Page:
The word is on the street: 2021 will be the year of low code. We’ve heard it from many quarters across the application development market, from publications and department heads to and industry analysts and IT engineers. Forbes calls low code “The Most Disruptive Trend of 2021,” and Gartner predicts over 50% of medium to large enterprises will be using low code as a strategic application platform by 2023. Forrester even estimates 75% of all enterprise software will be built with low code this year.
However, declaring The Year of Low Code is old news. Some even proclaimed 2020 the year of low code. And the impact of the rise of low code has been forecast since at least 2017, while successful low-code platforms have been around for over a decade. In fact, low-code technologies were being patented in the early 2000s.
In short, although a lot of the engineering and DevOps world appears to have recently discovered its potential, low code isn’t new. At least not to everyone. Certainly not to us. We at Tresbu Digital have been working successfully in low code for years. As a result, we’ve developed some of our own unique perspectives on low code implementation and use, and have been writing about them for some time now.
That’s good news for those of you planning low code projects, because it means that by using our low code experience and knowledge, now you can launch on the best trajectory for your organization. Because we here at Tresbu Digital have been working successfully in low code in a variety of industries for nearly 14 years, I thought it would be helpful to share some tips and insights with you, including:
- A brief tour of low code’s unique potential and how it can benefit you
- Some pointers on licensing a low code platform
- Best practices for implementing a low code platform in your environment
- A primer on training and enabling citizen developers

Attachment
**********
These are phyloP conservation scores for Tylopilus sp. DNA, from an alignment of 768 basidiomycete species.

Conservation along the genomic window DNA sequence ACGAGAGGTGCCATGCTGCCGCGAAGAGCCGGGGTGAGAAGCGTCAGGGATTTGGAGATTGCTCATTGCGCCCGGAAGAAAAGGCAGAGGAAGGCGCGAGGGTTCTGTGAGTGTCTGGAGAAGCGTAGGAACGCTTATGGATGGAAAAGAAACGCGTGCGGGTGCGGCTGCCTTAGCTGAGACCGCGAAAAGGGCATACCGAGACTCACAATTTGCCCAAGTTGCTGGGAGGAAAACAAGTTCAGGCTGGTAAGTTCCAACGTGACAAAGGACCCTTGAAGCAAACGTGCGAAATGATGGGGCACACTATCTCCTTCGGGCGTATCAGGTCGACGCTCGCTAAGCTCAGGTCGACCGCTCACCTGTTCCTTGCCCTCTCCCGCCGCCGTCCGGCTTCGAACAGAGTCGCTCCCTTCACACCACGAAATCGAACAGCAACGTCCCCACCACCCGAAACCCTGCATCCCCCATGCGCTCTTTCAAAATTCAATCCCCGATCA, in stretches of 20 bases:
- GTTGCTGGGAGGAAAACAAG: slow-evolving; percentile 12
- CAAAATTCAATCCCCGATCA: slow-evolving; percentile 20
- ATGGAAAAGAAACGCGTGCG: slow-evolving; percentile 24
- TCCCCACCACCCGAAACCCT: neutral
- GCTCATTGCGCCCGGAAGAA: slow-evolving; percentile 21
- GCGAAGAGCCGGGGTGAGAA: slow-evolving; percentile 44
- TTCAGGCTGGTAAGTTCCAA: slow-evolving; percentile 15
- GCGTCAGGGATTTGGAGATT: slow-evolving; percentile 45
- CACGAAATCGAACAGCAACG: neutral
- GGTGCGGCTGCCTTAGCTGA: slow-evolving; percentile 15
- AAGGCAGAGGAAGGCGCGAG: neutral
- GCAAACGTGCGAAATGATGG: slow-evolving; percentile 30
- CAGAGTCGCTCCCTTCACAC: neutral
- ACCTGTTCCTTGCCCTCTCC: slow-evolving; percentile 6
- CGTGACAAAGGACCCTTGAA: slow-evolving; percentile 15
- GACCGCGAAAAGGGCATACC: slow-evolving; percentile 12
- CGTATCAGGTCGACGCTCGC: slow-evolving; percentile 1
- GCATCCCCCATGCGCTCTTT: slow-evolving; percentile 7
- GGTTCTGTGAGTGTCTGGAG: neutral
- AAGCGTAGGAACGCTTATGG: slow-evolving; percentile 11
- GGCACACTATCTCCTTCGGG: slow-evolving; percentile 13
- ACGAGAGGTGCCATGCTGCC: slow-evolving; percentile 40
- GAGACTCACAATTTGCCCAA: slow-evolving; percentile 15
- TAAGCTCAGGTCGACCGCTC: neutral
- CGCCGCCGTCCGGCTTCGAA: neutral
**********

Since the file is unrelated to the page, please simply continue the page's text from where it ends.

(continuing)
- A peek into the future of low code and the kind of innovation it enables
In other words, I want to help you kick off YOUR “Year of Low Code.” I think it’s only fitting, because this is an auspicious year for Tresbu Digital as we begin 2021 with the announcement of our partnership with Mendix.
So let’s get started.
What’s in It for You?
Maybe a good way to start Your Year of Low Code is by learning more about why you should even care about it. The answer is deceptively simple: low code enables you to build valuable software without writing a single line of code. Your department’s employees can build their own applications. Obviously this means that your software development and update schedule is no longer at the mercy of your Engineering backlog. Perhaps not so obviously, low code lets you bring unprecedented depth of line of business experience (LoB) knowledge, and—dare I say it—agility to business application software. That’s because in the low code world, the people who actually use the software can create it with all the nuance and insight–and often all the features and functions–that only a subject matter expert and frequent user can instill into it. And these LoB experts can update the software on the fly to accommodate new needs or overlooked steps or to improve a process that was previously out of the users’ control.
Also, because low code applications can be developed quickly using LoB expertise alone, low code is the very embodiment of “agile development.” You can define a goal, develop an app to meet that goal, test it, and determine next steps all within a single 2-week sprint. At the end of each sprint, you can evaluate the results to decide whether to charge ahead, make minor adjustments, change direction altogether, or even suspend the project. Results are indisputable, and you can easily save work and re-purpose work between sprints. It’s the ultimate bite-sized, results-driven development model, which makes it both easy to fit into limited budgets and easy to sell to executive management.
Here at Tresbu Digital we routinely contract for 2-week sprints. We work with our clients to define the desired outcome from the sprint. If we don’t deliver those results at the end of 2 weeks (or whatever the agreed schedule), we don’t get paid. In other words, we stake both our pay and our reputation on the results we deliver—every single sprint. Clearly it’s not a model for the faint-hearted, but it works great for the bold and highly skilled—and their clients.
So now you have a perspective on the advantages of low code from an engineering, line of business, budget, and managerial point of view, and I’m just getting started sharing tips on how to make low code work for you this year. In my next blog, I’ll talk about what it means to start low-code development in your specific organization, as well as some best practices for implementing it. Until then, if you’d like to know more about low code development, the Mendix platform, or Tresbu Digital’s sprint-based agile approach to low code projects, please contact me to chat.
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